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Sunday, November 24, 2019
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How can you live normally in California anymore?
RVtravel.com editor Chuck Woodbury poses this question based on repeated evacuations of citizens from their homes due to deadly wildfires. How would you live your life if you knew that you could be ordered to evacuate virtually overnight? How many of these people will say “the heck with it,” and buy an RV, which can be easily moved when danger threatens? Woodbury offers his thoughts.
Hundreds of RV inspectors and technicians get diplomas. That’s good news!
An independent RV technician training program just graduated more than 400 RV inspectors and technicians. The RV Industry Association (RVIA), which should have done something similar years ago, has dragged its feet and done nothing until just recently, but has yet to graduate a single student. Meanwhile the independent National RV Training Academy (NRVTA) has been running effective teaching programs that may soon make a difference in resolving aggravating repair issues. Read more.
Are RV manufacturers finally wising up? New projects suggests “Maybe!”
Are America’s RV manufacturers finally “getting it”? It’s possible. At least that’s an inference we can make from a property rezoning hearing in Goshen, Indiana – ground zero for RV manufacturing in America. The rezoning is to accommodate an independent plant that would be used by different RV manufacturers to do a final inspection on their RVs before they’re shipped to dealers. Sounds good, but the reality is that only a fraction of the RVs produced in the area could be accommodated. More.
Did you miss yesterday’s RV Travel?
If so, stories you missed: Madness on the freeway – RVers want something else • Uncle Sam wants to know where you live. Do you know? • Making holidays special while on the road • Shopping for an RV? Forget the “free” hot dog • Weird and Wacky RV photos of the week • and lots more …
That was the week that was
November 24–30, 2019
Last week we reported on the Mississippi couple, the Navaris, who said they faced possible jail time for living in an RV outside of their burned home, in violation of home owner association rules. New details have been revealed which shed an interesting light on the story. A local FOX affiliate station had asked the homeowner’s association for comment, and was turned down – directed instead to the local code enforcement officer. According to the news report, Miriam Ethridge, the code enforcement officer, said the Navari family was cited for zoning issues, had been given a court date, and failed to turn up for it. Because of that failure to appear, the judge issued a bench warrant. “They haven’t been levied any fines, they haven’t been threatened in any way, they’re going to get to tell the judge their story, and he’s going (to tell them) what they have to do,” Ethridge said. “You’re only hearing one side, and it is an exaggerated side. I can promise you, all this is going to come out sooner or later.”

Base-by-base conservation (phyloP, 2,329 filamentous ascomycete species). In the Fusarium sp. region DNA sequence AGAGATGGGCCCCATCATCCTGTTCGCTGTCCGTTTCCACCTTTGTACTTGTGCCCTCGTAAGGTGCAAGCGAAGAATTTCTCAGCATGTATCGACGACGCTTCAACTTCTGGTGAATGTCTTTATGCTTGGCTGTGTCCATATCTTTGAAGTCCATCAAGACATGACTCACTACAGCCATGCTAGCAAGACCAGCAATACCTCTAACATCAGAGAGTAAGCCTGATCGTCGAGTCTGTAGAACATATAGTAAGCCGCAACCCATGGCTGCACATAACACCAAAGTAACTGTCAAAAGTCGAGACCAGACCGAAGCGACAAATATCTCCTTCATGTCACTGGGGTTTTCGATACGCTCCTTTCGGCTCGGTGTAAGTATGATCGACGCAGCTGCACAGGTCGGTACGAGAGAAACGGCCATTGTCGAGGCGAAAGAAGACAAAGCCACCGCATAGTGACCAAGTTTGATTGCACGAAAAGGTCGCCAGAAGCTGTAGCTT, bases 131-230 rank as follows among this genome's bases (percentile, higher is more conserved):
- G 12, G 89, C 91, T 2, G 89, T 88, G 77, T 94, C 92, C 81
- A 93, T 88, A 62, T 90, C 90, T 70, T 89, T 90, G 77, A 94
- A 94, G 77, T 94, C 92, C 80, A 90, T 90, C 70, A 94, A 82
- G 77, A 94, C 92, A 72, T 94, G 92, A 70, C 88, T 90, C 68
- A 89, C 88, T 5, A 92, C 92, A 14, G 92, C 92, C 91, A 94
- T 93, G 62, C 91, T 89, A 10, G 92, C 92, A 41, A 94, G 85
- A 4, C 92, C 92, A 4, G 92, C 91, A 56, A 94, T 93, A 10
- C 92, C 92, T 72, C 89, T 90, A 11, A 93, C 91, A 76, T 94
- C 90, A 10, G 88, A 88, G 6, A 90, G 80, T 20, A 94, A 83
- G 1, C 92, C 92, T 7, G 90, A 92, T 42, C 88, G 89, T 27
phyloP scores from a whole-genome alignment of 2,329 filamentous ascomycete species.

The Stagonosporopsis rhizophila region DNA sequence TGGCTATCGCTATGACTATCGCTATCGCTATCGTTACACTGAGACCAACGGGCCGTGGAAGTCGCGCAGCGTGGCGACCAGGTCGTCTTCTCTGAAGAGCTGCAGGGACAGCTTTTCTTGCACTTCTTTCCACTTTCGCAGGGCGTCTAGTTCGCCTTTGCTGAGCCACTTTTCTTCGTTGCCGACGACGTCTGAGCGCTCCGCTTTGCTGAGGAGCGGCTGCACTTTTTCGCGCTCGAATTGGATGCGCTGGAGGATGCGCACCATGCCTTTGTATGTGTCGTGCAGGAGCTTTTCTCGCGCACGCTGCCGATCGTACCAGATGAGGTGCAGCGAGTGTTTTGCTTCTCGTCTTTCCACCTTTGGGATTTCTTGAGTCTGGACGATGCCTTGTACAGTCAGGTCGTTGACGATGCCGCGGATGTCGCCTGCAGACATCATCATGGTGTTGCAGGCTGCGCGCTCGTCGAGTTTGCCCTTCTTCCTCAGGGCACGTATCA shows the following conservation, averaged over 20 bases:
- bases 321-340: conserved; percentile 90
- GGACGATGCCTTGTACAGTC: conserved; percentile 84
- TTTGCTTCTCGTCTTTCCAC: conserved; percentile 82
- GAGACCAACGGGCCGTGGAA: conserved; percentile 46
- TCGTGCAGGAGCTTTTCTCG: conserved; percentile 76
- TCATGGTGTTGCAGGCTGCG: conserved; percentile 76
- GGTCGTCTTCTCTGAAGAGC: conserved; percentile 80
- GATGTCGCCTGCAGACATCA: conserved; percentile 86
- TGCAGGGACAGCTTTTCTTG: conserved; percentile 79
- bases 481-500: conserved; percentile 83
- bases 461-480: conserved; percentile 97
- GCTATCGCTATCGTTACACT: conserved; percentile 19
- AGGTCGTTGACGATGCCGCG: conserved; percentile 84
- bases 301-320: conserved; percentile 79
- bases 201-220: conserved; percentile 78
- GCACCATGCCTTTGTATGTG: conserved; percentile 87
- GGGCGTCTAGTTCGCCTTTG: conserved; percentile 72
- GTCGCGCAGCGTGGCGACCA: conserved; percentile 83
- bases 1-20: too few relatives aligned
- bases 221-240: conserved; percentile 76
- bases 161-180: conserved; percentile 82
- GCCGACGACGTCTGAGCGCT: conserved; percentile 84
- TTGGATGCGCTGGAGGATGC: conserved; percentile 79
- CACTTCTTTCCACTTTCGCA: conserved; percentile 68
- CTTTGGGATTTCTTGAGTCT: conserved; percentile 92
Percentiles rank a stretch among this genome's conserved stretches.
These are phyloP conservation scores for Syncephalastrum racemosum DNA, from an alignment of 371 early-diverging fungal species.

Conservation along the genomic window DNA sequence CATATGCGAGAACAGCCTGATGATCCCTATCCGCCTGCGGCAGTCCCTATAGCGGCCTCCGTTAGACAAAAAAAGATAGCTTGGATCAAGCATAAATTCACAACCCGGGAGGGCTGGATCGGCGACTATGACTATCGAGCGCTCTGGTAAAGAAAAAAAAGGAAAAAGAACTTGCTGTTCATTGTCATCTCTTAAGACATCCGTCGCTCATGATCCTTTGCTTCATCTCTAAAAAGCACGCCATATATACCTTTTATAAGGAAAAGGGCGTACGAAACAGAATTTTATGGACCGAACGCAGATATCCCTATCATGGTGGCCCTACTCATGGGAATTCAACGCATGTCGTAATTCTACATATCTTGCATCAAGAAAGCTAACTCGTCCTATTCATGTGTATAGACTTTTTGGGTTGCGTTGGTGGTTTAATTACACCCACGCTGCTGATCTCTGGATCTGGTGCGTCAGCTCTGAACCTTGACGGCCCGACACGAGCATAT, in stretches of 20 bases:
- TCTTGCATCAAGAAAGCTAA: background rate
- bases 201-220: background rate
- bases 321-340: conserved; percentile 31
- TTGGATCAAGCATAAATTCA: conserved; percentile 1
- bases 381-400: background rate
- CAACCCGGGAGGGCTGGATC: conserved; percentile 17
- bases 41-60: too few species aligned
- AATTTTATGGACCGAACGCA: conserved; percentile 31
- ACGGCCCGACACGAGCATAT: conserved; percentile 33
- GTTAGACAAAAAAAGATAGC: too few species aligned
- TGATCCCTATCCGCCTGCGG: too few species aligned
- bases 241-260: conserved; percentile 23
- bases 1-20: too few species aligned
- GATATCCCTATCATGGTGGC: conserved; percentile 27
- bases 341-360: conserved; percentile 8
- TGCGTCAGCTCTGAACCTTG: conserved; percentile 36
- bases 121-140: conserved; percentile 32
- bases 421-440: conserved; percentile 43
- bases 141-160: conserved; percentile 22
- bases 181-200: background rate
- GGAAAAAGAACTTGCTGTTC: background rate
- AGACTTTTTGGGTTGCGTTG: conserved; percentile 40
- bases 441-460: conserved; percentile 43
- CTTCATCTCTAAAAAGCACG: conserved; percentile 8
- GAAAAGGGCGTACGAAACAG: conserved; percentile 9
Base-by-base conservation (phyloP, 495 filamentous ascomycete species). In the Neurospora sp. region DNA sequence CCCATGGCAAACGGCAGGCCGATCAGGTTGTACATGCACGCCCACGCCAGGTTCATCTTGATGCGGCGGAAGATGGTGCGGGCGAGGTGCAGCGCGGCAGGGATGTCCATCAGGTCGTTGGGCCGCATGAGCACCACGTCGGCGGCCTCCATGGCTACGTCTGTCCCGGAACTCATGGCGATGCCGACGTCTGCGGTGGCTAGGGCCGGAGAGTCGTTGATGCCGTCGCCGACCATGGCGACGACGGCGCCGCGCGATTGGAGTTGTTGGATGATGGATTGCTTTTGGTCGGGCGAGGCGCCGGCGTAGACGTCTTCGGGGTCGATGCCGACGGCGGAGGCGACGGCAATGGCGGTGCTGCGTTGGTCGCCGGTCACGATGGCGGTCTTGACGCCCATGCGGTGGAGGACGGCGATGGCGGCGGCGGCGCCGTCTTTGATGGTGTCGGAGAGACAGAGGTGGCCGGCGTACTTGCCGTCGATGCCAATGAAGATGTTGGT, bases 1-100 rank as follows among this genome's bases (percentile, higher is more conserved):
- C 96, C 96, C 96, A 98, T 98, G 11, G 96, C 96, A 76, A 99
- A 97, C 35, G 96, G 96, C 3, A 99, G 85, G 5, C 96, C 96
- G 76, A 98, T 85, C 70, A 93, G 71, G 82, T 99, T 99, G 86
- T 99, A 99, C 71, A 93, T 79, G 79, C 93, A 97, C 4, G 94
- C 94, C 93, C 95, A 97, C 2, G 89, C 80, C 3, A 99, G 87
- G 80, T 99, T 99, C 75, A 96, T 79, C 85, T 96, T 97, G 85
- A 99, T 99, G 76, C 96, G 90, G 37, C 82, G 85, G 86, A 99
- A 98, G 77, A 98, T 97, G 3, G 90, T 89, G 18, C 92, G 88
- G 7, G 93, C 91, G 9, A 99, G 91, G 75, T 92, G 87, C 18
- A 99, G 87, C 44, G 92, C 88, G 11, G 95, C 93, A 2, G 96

We earlier reported on Tesla’s announcement of its foray into the electric pickup truck field and got a mixed reaction from readers. Now the stock market has taken its eyeball of the situation and the response is – well – jaundiced-eyed, at best. Tesla stock fell more than 1 percent following the announcement of what Tesla’s chief, Elon Musk, called a “cybertruck” and a “Blade Runner” pickup. One market reviewer, Emmanuel Rosner of Deutsche Bank, spoke up: “Based on previous comments, starting price could be <$50k, high-end versions could feature 400-500 miles of range and 0-60 mph acceleration <3.4 seconds, but very little has been disclosed about the actual design of the truck.” Rosner added the Cyborg-like appearance might put off “traditional pickup buyers, leaving it a lower-volume niche product.”
VIDEO: A commuter train traveling through Santa Fe Springs, California, early Friday morning slammed into a class C motorhome that had stalled on the tracks. The RV immediately caught on fire with the flames charring a car on the freight locomotive on a parallel track and destroying the RV. See the news video that shows the moment of impact.
A “fallen through the cracks” Vietnam veteran in San Antonio, Texas, now has a new home to live in – for the first time in more than a decade. The unnamed veteran had been living with her father in his mobile home. Sadly, he died and the vet couldn’t keep up the payments on the home and was reduced to living in a shed. Recently San Antonio’s Adopt-A-Vet organization got wind of her situation and worked with Team Depot Foundation (an offshoot of Home Depot) to refurbish a donated fifth-wheel, as well as installing decks and ramps.